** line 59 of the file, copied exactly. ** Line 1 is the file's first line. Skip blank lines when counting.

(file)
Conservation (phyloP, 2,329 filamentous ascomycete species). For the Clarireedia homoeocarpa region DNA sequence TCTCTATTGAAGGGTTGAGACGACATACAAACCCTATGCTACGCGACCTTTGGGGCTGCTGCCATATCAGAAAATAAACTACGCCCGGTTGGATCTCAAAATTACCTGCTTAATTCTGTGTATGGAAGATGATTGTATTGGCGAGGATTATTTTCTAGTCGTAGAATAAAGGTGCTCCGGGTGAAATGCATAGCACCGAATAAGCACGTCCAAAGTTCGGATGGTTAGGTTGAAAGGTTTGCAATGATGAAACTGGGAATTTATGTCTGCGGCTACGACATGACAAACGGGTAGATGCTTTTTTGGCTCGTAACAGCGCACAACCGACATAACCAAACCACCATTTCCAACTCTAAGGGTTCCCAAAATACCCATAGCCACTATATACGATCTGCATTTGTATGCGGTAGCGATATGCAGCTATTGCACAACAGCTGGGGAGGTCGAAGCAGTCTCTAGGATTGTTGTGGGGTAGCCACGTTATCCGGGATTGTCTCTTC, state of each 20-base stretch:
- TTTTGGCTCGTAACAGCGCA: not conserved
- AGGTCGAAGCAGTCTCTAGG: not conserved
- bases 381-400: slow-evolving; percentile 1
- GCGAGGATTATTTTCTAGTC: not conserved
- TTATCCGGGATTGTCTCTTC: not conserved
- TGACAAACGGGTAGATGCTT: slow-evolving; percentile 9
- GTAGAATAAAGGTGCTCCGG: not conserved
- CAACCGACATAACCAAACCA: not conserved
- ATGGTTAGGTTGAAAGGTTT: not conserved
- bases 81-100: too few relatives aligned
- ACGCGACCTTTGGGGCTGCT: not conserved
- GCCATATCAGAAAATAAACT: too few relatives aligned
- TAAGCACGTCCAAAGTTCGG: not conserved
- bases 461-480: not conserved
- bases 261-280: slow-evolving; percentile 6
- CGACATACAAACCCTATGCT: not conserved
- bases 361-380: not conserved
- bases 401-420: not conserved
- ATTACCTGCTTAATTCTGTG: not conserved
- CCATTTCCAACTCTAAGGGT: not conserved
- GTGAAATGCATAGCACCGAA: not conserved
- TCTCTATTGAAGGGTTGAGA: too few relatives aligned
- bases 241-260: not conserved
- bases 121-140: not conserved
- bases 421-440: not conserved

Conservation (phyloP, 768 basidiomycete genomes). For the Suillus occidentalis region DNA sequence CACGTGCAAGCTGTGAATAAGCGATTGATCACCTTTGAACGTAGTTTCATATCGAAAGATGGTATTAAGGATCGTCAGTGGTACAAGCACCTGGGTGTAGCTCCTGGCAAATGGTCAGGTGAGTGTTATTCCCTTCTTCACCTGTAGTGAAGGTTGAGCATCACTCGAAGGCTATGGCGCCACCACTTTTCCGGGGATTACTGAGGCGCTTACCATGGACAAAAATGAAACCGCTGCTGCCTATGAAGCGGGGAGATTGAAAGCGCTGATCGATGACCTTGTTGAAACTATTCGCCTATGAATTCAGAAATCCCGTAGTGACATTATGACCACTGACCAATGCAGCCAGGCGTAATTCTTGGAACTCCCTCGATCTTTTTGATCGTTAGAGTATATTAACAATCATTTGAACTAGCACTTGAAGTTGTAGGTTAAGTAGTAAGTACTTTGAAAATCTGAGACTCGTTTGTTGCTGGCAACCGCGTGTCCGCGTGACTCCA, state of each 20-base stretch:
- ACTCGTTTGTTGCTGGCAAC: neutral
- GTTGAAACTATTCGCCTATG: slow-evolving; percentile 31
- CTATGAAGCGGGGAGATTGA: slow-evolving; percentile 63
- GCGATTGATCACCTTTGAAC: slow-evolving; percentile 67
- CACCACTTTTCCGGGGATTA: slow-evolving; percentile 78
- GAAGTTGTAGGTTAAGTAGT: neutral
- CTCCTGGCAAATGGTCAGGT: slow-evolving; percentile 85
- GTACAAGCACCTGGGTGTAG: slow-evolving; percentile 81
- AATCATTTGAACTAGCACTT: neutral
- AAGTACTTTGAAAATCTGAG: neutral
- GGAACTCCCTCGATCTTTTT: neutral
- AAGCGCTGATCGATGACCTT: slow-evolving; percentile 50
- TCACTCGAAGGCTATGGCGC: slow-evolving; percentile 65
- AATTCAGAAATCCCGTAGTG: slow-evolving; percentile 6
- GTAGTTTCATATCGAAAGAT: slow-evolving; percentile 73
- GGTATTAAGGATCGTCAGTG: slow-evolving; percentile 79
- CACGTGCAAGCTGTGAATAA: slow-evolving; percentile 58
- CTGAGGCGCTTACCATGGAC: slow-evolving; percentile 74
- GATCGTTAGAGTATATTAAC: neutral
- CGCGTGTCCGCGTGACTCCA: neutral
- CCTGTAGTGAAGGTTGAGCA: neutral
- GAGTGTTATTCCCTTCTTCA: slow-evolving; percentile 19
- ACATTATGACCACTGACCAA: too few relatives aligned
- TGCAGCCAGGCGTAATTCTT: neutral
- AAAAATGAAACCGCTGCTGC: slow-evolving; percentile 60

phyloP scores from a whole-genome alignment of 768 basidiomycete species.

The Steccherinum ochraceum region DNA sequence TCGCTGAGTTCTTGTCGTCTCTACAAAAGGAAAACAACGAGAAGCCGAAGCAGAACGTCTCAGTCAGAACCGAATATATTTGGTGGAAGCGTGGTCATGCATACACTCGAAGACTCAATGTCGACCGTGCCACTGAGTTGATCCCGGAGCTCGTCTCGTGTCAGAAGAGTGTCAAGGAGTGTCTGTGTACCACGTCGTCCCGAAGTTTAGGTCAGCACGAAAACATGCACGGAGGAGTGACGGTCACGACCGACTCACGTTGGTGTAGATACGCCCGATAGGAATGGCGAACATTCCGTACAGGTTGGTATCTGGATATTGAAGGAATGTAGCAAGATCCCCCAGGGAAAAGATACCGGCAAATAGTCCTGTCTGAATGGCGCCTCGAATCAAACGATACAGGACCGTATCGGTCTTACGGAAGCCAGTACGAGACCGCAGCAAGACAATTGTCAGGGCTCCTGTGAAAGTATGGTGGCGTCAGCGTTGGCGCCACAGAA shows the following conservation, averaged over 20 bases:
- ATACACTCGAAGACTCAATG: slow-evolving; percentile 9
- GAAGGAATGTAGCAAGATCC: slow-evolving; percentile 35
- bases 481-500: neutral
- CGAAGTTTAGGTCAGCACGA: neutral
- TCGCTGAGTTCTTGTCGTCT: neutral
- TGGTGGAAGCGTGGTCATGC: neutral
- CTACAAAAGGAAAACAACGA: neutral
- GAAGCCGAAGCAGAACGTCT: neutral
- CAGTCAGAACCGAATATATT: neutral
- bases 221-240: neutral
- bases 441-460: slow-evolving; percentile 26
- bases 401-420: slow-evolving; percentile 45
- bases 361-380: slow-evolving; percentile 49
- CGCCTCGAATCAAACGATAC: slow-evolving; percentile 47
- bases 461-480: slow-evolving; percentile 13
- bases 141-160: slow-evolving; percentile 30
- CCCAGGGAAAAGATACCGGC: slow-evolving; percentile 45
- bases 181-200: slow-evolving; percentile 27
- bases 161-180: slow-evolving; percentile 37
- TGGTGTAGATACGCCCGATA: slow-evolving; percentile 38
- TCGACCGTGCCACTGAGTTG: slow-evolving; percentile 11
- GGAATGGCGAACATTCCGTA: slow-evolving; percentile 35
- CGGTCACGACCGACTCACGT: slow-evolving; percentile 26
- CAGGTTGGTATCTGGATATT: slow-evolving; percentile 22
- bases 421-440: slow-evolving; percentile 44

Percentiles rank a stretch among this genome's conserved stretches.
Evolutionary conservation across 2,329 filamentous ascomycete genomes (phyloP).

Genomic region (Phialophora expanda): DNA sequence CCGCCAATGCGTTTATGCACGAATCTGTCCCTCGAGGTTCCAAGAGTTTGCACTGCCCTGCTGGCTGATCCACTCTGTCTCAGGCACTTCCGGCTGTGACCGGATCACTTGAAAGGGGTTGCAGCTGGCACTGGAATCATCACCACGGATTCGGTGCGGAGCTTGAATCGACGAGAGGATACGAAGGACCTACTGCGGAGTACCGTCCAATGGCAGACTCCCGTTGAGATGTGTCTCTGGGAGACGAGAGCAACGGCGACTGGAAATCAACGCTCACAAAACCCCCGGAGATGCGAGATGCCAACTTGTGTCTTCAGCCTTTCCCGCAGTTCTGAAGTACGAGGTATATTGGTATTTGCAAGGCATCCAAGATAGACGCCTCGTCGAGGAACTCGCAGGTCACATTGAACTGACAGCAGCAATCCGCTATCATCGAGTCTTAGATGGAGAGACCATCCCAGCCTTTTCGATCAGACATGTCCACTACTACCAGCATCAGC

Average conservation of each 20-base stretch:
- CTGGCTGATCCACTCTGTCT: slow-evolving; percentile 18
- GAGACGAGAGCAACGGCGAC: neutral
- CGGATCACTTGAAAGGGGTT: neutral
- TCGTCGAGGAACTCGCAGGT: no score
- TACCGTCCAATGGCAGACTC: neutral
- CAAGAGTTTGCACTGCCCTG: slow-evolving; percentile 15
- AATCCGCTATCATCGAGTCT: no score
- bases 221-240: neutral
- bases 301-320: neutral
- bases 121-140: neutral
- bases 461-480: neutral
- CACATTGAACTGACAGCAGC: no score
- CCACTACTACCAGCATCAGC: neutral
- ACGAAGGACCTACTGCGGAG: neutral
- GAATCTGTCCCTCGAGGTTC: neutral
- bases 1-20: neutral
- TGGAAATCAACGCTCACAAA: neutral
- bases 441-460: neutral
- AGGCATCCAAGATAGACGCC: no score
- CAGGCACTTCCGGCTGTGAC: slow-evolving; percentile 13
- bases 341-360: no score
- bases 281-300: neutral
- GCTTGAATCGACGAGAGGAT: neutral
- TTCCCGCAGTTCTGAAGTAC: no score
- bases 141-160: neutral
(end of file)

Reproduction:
- TCGCTGAGTTCTTGTCGTCT: neutral